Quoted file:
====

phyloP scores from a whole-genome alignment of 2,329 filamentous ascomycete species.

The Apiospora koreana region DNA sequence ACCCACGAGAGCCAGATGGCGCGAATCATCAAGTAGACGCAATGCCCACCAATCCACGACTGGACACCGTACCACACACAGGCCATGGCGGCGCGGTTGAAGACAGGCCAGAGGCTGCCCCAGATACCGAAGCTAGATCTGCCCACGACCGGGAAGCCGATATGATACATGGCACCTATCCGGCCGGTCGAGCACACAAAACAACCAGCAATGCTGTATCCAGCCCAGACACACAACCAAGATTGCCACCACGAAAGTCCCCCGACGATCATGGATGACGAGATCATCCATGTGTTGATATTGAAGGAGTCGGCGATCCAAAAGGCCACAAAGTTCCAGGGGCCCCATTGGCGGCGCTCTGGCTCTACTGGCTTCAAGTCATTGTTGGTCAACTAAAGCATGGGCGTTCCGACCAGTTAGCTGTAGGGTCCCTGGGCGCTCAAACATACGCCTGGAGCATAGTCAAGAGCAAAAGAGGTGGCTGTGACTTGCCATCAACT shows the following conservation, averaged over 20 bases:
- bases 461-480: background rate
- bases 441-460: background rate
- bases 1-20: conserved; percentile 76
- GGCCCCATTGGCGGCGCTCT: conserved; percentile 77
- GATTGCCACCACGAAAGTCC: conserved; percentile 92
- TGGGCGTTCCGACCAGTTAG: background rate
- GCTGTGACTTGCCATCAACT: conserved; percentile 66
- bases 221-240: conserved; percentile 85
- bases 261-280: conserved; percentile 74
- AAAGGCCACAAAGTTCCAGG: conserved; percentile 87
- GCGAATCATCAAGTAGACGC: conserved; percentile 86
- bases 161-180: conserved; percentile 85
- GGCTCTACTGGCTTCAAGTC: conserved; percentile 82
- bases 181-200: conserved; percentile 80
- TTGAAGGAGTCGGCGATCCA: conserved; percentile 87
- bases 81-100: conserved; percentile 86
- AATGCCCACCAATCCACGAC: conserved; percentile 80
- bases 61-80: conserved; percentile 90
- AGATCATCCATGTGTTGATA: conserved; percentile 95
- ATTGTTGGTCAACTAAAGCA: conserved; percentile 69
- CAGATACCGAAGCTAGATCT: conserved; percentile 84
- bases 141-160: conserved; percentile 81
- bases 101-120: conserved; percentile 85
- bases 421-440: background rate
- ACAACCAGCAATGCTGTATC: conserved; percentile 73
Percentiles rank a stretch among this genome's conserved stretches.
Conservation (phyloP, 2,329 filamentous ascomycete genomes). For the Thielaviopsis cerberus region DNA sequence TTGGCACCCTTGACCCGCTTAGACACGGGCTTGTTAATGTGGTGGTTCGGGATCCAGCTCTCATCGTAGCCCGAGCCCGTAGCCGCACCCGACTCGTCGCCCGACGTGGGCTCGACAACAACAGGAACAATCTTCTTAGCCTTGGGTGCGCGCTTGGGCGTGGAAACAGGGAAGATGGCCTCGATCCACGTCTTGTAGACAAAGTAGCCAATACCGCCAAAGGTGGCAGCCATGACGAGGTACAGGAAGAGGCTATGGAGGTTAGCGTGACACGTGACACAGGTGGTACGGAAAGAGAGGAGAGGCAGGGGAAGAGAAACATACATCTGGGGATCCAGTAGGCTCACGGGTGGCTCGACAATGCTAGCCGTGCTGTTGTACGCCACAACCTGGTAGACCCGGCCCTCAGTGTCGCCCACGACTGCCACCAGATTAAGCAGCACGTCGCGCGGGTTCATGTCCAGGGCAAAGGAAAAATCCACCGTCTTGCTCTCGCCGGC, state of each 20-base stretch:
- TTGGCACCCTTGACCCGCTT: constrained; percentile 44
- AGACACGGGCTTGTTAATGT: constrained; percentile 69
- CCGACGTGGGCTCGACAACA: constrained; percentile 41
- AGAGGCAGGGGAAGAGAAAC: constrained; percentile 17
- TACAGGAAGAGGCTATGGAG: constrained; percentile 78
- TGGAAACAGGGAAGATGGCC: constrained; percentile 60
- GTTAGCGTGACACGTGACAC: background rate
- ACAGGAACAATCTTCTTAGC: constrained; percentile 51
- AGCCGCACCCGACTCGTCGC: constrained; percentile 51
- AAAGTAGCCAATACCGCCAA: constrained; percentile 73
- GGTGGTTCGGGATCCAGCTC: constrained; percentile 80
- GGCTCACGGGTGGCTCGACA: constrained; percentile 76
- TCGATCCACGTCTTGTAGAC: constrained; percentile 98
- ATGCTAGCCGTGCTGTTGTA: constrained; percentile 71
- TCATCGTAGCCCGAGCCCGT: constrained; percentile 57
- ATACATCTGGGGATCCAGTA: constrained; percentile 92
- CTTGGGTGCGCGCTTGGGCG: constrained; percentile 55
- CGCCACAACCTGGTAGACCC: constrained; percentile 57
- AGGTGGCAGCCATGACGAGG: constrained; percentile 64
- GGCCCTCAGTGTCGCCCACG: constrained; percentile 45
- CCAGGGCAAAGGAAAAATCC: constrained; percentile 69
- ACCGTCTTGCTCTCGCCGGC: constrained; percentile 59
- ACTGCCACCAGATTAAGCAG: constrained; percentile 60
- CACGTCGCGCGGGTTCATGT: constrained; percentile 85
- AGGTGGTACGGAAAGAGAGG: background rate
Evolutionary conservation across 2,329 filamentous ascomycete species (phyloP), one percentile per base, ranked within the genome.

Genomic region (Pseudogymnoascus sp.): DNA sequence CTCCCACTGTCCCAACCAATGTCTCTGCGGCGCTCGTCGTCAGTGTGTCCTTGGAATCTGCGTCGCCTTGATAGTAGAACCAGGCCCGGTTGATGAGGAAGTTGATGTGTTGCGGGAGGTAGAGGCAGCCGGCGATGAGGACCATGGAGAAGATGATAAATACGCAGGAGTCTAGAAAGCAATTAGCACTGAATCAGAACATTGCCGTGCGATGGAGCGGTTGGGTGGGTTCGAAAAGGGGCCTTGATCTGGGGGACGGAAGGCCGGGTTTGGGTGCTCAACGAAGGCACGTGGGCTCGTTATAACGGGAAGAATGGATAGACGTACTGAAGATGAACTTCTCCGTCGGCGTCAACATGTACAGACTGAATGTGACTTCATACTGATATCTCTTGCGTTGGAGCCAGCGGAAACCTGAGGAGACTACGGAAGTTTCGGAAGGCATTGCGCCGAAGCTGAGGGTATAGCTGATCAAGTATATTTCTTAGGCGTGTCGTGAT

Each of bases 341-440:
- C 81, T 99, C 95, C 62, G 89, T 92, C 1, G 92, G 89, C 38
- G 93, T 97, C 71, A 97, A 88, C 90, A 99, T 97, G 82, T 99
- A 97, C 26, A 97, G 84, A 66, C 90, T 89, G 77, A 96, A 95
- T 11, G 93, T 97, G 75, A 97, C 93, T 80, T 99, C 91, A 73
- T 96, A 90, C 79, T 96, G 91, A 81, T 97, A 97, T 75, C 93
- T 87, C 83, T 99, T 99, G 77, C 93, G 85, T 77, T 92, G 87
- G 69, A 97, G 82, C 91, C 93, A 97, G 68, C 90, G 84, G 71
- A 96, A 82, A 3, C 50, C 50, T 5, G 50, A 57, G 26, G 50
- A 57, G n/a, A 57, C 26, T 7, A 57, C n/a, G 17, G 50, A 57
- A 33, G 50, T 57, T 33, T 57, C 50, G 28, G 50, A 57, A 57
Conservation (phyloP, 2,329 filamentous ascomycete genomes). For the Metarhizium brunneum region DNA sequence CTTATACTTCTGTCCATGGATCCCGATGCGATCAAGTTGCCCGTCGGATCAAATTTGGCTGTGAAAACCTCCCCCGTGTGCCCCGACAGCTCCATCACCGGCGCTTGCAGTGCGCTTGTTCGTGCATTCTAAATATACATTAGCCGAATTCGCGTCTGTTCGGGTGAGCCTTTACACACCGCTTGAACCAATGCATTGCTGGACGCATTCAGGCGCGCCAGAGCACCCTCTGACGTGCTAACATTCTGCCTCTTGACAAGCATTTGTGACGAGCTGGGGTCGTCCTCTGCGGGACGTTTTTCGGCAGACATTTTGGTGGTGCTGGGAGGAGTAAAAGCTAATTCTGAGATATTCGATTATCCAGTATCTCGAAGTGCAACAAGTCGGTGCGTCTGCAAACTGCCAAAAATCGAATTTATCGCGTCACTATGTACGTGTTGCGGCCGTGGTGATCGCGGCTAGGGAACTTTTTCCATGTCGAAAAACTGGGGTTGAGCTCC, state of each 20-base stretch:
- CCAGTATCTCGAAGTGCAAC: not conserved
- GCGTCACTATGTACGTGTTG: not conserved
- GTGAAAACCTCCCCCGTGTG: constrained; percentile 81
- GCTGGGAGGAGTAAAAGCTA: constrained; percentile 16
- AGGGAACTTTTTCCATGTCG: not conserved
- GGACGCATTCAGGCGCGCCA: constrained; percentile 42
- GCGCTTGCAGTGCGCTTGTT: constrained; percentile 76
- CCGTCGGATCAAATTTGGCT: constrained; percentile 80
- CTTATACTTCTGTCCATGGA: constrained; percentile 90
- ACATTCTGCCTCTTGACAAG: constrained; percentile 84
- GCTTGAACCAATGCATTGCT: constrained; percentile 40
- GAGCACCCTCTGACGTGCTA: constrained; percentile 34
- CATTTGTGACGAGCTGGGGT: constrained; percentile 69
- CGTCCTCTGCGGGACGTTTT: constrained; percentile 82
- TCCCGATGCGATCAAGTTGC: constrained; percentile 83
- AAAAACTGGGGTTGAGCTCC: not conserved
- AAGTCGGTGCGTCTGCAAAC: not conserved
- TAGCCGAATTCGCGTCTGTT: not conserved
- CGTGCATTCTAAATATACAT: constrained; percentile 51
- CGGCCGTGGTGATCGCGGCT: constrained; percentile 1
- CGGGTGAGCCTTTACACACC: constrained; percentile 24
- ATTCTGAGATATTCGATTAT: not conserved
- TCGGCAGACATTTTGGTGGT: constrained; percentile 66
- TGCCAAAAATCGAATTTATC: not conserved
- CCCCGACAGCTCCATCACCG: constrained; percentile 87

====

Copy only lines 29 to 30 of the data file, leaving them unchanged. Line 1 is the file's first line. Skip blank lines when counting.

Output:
Conservation (phyloP, 2,329 filamentous ascomycete genomes). For the Thielaviopsis cerberus region DNA sequence TTGGCACCCTTGACCCGCTTAGACACGGGCTTGTTAATGTGGTGGTTCGGGATCCAGCTCTCATCGTAGCCCGAGCCCGTAGCCGCACCCGACTCGTCGCCCGACGTGGGCTCGACAACAACAGGAACAATCTTCTTAGCCTTGGGTGCGCGCTTGGGCGTGGAAACAGGGAAGATGGCCTCGATCCACGTCTTGTAGACAAAGTAGCCAATACCGCCAAAGGTGGCAGCCATGACGAGGTACAGGAAGAGGCTATGGAGGTTAGCGTGACACGTGACACAGGTGGTACGGAAAGAGAGGAGAGGCAGGGGAAGAGAAACATACATCTGGGGATCCAGTAGGCTCACGGGTGGCTCGACAATGCTAGCCGTGCTGTTGTACGCCACAACCTGGTAGACCCGGCCCTCAGTGTCGCCCACGACTGCCACCAGATTAAGCAGCACGTCGCGCGGGTTCATGTCCAGGGCAAAGGAAAAATCCACCGTCTTGCTCTCGCCGGC, state of each 20-base stretch:
- TTGGCACCCTTGACCCGCTT: constrained; percentile 44